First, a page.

By Emily Casey

Big Sky’s got a problem, we’re too thirsty. Or more accurately, we think our lawns are.

Recent data from the Big Sky Water and Sewer District have shown that our water use skyrockets in the summer due to landscape irrigation.

Looking closer, Gallatin River Task Force and the BSWSD found outdoor water use accounted for 85 percent of total annual water use on average for 57 homes in Meadow Village last year. Combined, these single-family homes used enough water in just three months to fill four Olympic-sized swimming pools.

Why is this a problem?

Our water supplies are physically limited. Snowpack and spring rains supply water for the whole year in our semi-arid alpine environment. July and August are not only the driest months of the year, but months where we rely on water the most.

When we irrigate, a lot of water is lost to evaporation and little may actually be taken up by the plants. Water that is lost from wind, sun exposure or inefficient irrigation is unable to serve the health of our plant and soil communities or help recharge our groundwater sources, where we get 100 percent of our drinking water in Big Sky.

This water doesn’t just feed our small community, but supplies water for many downstream irrigators, municipal systems, aquatic species, river recreation and businesses. Increasing concerns about how our water supply and availability may be affected by climatic shifts and growth create an additional case for conservation as a whole.

There is no doubt that our outdoor landscapes and gardens mean a lot to us. Just driving around town, we observe numerous well-kept lawns. But, do you also notice irrigation sprays hitting the street or nearby sidewalks? Do you notice the sprinklers coming on at the same time each day even when it’s raining?

We have a problem, and it’s an important one, but the best thing is that it’s solvable. Let’s work smarter, not harder. Using simple strategies like these can save anywhere from 20 to 60 percent of water used outside:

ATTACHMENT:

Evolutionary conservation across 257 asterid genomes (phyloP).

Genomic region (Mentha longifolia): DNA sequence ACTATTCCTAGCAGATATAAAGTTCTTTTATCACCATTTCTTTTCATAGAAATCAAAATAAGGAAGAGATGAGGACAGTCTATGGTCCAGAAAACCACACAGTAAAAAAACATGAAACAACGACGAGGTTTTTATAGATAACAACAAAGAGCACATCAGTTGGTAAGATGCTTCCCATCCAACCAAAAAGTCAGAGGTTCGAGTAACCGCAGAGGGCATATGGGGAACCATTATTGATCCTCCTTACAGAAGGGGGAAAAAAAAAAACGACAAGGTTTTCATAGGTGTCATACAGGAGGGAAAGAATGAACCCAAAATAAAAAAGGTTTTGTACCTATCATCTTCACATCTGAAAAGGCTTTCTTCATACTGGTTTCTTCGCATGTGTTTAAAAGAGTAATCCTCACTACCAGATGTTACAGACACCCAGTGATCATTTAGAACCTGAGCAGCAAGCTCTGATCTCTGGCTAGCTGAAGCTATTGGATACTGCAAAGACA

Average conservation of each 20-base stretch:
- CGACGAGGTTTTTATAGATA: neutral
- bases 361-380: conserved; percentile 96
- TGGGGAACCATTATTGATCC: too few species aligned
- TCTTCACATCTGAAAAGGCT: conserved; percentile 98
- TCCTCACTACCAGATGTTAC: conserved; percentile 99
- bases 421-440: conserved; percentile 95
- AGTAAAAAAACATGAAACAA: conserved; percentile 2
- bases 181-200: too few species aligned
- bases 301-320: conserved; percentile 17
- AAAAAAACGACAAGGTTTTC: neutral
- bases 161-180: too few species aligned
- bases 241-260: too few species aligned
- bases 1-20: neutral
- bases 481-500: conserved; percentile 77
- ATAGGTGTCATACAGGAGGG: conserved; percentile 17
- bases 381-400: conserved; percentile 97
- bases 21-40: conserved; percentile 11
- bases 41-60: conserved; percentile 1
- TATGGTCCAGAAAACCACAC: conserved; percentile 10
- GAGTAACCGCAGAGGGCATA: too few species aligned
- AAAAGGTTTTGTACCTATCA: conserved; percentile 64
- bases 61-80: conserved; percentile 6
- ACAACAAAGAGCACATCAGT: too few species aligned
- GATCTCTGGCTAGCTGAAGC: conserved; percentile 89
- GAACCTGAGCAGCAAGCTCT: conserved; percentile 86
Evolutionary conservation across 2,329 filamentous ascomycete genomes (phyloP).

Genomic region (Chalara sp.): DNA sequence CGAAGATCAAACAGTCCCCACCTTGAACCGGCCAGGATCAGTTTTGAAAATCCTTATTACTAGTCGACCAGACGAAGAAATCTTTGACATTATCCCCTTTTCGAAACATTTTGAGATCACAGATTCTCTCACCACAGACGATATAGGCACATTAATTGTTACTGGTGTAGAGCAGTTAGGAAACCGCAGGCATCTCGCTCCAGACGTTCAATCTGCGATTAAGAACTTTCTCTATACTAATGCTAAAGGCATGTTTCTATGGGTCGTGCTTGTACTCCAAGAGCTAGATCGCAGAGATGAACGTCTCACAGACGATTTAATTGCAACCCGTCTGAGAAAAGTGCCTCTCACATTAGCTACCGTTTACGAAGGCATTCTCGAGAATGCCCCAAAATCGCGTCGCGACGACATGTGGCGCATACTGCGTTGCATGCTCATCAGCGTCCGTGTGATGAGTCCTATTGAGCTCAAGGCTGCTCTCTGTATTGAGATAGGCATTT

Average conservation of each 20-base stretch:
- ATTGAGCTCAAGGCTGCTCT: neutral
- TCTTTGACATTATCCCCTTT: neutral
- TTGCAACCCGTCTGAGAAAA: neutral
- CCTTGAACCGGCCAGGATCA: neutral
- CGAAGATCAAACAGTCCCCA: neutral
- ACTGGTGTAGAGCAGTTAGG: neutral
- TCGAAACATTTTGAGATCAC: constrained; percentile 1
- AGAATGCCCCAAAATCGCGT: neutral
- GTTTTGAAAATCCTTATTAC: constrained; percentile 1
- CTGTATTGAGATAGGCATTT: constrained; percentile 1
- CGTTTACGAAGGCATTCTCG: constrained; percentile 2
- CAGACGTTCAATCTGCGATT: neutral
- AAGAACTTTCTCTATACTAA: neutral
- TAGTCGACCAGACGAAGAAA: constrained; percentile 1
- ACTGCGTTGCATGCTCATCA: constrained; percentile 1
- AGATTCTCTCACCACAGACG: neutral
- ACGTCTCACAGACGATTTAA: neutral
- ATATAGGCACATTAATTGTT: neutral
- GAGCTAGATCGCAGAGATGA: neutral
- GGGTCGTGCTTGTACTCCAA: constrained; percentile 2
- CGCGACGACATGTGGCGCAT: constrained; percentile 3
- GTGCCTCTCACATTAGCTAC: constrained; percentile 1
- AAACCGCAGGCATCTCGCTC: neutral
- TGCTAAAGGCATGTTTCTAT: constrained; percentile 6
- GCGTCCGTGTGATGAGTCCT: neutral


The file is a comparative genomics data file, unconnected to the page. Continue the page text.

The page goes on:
– Consider site characteristics like exposure, slope areas and soils to inform landscape design.
– Be strategic about lawn placement and how/where it will best be used by your family.
– Group plants with similar needs together (water, light) and separate by irrigation zone.
– Use native, drought-tolerant plants whenever possible.
– Buy local products to enhance soils and use mulches to hold in water and nutrients.
– Check for system leaks.
– Adjust irrigation clocks to reflect local weather conditions.
– Water early to reduce evaporative losses.
– Reach out to your local nursery and irrigation experts.
– Cash in on incentives for water conservation.

We can keep our landscapes beautiful while also promoting conservation. These strategies benefit not just you, but your neighbors next door and downstream, as well as the wildlife and aquatic communities around us.

Even though we are in a culture of overuse, we can change that for the better, and we are. Big Sky Water Conservation, coordinated by GRTF, helps conserve 1.2 million gallons a year through simple high-efficiency home upgrades. Each drop saved remains in the river.

To learn more about water conservation in Big Sky, visit bigskywaterconservation.com.

Emily Casey is the water conservation coordinator for the Gallatin River Task Force, a nonprofit that partners with our community to inspire stewardship of the Gallatin River.